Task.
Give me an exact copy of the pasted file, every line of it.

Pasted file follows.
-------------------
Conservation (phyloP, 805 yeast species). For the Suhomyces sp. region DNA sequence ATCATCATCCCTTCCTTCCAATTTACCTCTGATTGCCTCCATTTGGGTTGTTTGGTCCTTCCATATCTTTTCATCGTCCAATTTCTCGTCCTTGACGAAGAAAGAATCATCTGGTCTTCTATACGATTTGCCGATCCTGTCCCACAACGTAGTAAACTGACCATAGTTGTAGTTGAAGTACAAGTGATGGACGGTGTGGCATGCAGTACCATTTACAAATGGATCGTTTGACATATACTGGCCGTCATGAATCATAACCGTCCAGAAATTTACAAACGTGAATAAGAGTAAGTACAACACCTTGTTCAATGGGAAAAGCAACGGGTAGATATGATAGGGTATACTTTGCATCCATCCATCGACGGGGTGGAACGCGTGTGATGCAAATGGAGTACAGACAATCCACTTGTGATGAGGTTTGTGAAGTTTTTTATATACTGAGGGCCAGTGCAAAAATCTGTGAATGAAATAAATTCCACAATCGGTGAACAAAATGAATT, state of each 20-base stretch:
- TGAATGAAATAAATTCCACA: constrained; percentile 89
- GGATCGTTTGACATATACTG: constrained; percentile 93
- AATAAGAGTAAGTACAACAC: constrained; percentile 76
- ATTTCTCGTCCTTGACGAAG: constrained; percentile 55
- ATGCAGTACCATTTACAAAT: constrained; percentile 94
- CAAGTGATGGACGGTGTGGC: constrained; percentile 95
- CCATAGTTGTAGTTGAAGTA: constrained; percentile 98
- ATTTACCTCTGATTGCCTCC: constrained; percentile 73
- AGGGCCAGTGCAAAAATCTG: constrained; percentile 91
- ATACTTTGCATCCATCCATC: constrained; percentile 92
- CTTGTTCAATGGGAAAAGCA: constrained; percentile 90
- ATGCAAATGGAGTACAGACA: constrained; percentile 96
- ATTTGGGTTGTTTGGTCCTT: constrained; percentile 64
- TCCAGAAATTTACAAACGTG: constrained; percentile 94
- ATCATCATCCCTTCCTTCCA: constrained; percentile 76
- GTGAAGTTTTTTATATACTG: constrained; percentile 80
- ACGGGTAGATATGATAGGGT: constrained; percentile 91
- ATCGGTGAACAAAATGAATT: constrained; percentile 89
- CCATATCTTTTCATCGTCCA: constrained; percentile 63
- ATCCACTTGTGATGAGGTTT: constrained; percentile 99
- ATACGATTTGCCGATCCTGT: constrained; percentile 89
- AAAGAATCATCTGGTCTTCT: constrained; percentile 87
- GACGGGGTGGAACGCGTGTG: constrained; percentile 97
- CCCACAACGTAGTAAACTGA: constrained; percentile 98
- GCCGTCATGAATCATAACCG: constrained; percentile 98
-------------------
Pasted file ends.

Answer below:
Conservation (phyloP, 805 yeast species). For the Suhomyces sp. region DNA sequence ATCATCATCCCTTCCTTCCAATTTACCTCTGATTGCCTCCATTTGGGTTGTTTGGTCCTTCCATATCTTTTCATCGTCCAATTTCTCGTCCTTGACGAAGAAAGAATCATCTGGTCTTCTATACGATTTGCCGATCCTGTCCCACAACGTAGTAAACTGACCATAGTTGTAGTTGAAGTACAAGTGATGGACGGTGTGGCATGCAGTACCATTTACAAATGGATCGTTTGACATATACTGGCCGTCATGAATCATAACCGTCCAGAAATTTACAAACGTGAATAAGAGTAAGTACAACACCTTGTTCAATGGGAAAAGCAACGGGTAGATATGATAGGGTATACTTTGCATCCATCCATCGACGGGGTGGAACGCGTGTGATGCAAATGGAGTACAGACAATCCACTTGTGATGAGGTTTGTGAAGTTTTTTATATACTGAGGGCCAGTGCAAAAATCTGTGAATGAAATAAATTCCACAATCGGTGAACAAAATGAATT, state of each 20-base stretch:
- TGAATGAAATAAATTCCACA: constrained; percentile 89
- GGATCGTTTGACATATACTG: constrained; percentile 93
- AATAAGAGTAAGTACAACAC: constrained; percentile 76
- ATTTCTCGTCCTTGACGAAG: constrained; percentile 55
- ATGCAGTACCATTTACAAAT: constrained; percentile 94
- CAAGTGATGGACGGTGTGGC: constrained; percentile 95
- CCATAGTTGTAGTTGAAGTA: constrained; percentile 98
- ATTTACCTCTGATTGCCTCC: constrained; percentile 73
- AGGGCCAGTGCAAAAATCTG: constrained; percentile 91
- ATACTTTGCATCCATCCATC: constrained; percentile 92
- CTTGTTCAATGGGAAAAGCA: constrained; percentile 90
- ATGCAAATGGAGTACAGACA: constrained; percentile 96
- ATTTGGGTTGTTTGGTCCTT: constrained; percentile 64
- TCCAGAAATTTACAAACGTG: constrained; percentile 94
- ATCATCATCCCTTCCTTCCA: constrained; percentile 76
- GTGAAGTTTTTTATATACTG: constrained; percentile 80
- ACGGGTAGATATGATAGGGT: constrained; percentile 91
- ATCGGTGAACAAAATGAATT: constrained; percentile 89
- CCATATCTTTTCATCGTCCA: constrained; percentile 63
- ATCCACTTGTGATGAGGTTT: constrained; percentile 99
- ATACGATTTGCCGATCCTGT: constrained; percentile 89
- AAAGAATCATCTGGTCTTCT: constrained; percentile 87
- GACGGGGTGGAACGCGTGTG: constrained; percentile 97
- CCCACAACGTAGTAAACTGA: constrained; percentile 98
- GCCGTCATGAATCATAACCG: constrained; percentile 98